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Proposal would give in-state tuition to GI Bill vets

Jan. 25, 2013 - 03:00PM   |   Last Updated: Jan. 25, 2013 - 03:00PM  |  
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Relaxed in-state tuition rules

A growing number of states are changing their rules to grant in-state tuition to students with military ties, regardless of where they were called to serve their country. And Congress is considering legislation to require all states to put such rules in place. Below is a list of at least some of the states that already have enacted relaxed in-state tuition residency rules, according to research by Military Times and Student Veterans of America. The details vary from one state to another, and may not cover apply to your particular situation, so it’s a good idea to look for more information if you’re thinking about going to a school in one of these states:
Alaska
Arizona
Georgia
Idaho
Iowa
Louisiana
North Dakota
Ohio
Rhode Island
South Dakota
Texas
Utah
Virginia

A powerful lawmaker could ease the way for student veterans using the Post-9/11 GI Bill to avoid paying out-of-state tuition at public schools.

In a move that would save thousands in out-of-pocket tuition and fees paid by nonresidents attending two- and four-year schools, Rep. Jeff Miller, R-Fla., the House Veterans' Affairs Committee chairman, is working on a plan to require all veterans to be allowed to enroll at public institutions as state residents.

Under the Miller plan, if a school doesn't accept in-state tuition and fees as full payment, the Veterans Affairs Department would refuse to pay for any new student veterans to attend the school. Tuition payments would continue for any student already attending the school, but no new payments would be approved.

Miller said this is one of his priorities for the year, but he has not settled on details.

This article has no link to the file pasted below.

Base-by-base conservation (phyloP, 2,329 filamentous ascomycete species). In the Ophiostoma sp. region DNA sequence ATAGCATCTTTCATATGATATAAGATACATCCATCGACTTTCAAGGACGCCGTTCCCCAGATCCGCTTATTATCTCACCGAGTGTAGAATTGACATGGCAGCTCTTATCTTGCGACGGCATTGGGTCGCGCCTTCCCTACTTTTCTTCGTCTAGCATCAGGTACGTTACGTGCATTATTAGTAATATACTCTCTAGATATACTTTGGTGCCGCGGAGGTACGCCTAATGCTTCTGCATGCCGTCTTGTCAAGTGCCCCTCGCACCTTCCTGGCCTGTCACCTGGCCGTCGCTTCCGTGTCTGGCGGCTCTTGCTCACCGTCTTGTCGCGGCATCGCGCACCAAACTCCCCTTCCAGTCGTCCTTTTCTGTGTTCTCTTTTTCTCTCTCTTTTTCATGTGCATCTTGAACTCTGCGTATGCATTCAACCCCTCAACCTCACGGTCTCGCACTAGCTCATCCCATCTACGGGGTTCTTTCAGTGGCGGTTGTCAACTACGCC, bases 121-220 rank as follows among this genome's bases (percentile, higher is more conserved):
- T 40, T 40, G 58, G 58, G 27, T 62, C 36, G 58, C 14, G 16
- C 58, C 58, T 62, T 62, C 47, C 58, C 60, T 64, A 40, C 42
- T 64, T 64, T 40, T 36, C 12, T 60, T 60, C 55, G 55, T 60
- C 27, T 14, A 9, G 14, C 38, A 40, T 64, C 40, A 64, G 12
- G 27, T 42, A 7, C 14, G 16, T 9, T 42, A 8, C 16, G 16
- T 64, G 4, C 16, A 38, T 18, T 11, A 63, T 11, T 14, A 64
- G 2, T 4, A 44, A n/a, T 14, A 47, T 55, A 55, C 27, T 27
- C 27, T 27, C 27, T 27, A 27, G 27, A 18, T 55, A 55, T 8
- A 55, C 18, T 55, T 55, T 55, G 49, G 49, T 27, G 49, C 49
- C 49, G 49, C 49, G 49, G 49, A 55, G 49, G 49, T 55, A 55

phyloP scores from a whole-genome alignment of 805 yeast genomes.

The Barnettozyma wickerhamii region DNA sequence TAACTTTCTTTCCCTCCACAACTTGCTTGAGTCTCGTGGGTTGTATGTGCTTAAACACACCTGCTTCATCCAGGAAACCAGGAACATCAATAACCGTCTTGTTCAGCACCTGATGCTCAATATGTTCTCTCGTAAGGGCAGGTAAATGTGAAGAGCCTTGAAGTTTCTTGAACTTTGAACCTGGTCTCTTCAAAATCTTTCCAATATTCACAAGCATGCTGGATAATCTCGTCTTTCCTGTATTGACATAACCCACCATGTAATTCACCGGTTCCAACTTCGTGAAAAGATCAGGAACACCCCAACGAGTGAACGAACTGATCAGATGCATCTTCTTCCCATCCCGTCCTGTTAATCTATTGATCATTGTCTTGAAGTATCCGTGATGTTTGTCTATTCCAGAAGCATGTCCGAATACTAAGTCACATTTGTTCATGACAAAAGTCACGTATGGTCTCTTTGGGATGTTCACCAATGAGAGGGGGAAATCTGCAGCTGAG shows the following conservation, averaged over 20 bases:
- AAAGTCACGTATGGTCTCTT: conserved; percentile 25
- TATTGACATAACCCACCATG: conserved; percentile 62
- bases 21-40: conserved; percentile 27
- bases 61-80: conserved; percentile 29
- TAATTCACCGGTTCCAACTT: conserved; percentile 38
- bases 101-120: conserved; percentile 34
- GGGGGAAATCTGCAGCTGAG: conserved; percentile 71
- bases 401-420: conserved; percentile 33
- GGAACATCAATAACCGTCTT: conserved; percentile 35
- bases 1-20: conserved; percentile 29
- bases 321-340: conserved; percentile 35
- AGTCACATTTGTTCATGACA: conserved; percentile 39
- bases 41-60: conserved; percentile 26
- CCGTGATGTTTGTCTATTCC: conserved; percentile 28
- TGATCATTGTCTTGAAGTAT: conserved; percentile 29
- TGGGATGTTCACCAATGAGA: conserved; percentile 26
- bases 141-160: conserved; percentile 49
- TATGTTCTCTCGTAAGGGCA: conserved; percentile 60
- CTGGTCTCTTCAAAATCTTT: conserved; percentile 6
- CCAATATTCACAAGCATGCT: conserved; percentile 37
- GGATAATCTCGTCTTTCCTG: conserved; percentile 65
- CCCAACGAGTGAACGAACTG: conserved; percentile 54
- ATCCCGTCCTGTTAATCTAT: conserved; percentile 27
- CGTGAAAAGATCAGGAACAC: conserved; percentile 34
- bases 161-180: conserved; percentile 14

How long schools would have to adjust — which would require some decisions at the state level — is one issue to be worked out. It would not happen before the 2013-14 school year simply because of the slow legislative process for veterans issues, and also would likely include a delayed effective date to give states time to prepare for the change.

The plan Miller is considering is similar to a recently enacted law that uses the threat of a GI Bill payment cutoff as a way to force some for-profit schools to stop paying bounties or bonuses to anyone who signs up a veteran to attend the school.

If adopted, Miller's proposal would make a huge difference for students who don't meet state residency requirements. For the 2012-13 academic year, average tuition and fees for a full-time student at a four-year public school is $8,655 for residents of the state and $21,706 for nonresidents, according to the College Board.

Under current rules, in effect since Aug. 1, 2011, tuition and fee payments for nonresidents using the Post-9/11 GI Bill at public institutions are limited to the rate of in-state tuition. This often means they receive less money than if they attended a four-year private university, which is capped for the 2012-13 academic year at $18,077.

Three veterans groups are working on the problem. The American Legion, Veterans of Foreign Wars and Student Veterans of America support Miller's plan but also are working state by state to change residency rules to favor veterans.

Thirteen states now grant in-state tuition to nonresident veterans, some under state law and some by regulation or policy, according to Student Veterans of America.

The groups are working with the Defense Department, which is trying to get states to allow in-state tuition for troops and their families. Steve Gonzalez of the American Legion said it may take a long time to go directly to veteran-friendly state legislators and to legislatures in states with large concentrations of service members, but it has a better chance of success.

Chris Cate, research director for Student Veterans of America, said several states are considering legislation to also grant residency waivers for people using the GI Bill. SVA prefers to get the residency waiver into law, rather than only policy, because laws are harder to change.

"What we are after is a 12-month waiver of the residency requirement," Gonzalez said, after which a student veteran would be considered a resident in most states and charged the lower tuition.

Miller's idea of forcing states to waive higher tuition for out-of-state vets could meet resistance from states where education funding is tight, Gonzalez said.

"We are really willing to look at any solution to this problem," said Ryan Gallucci of Veterans of Foreign Wars. "We will work with anyone who can solve the problem."

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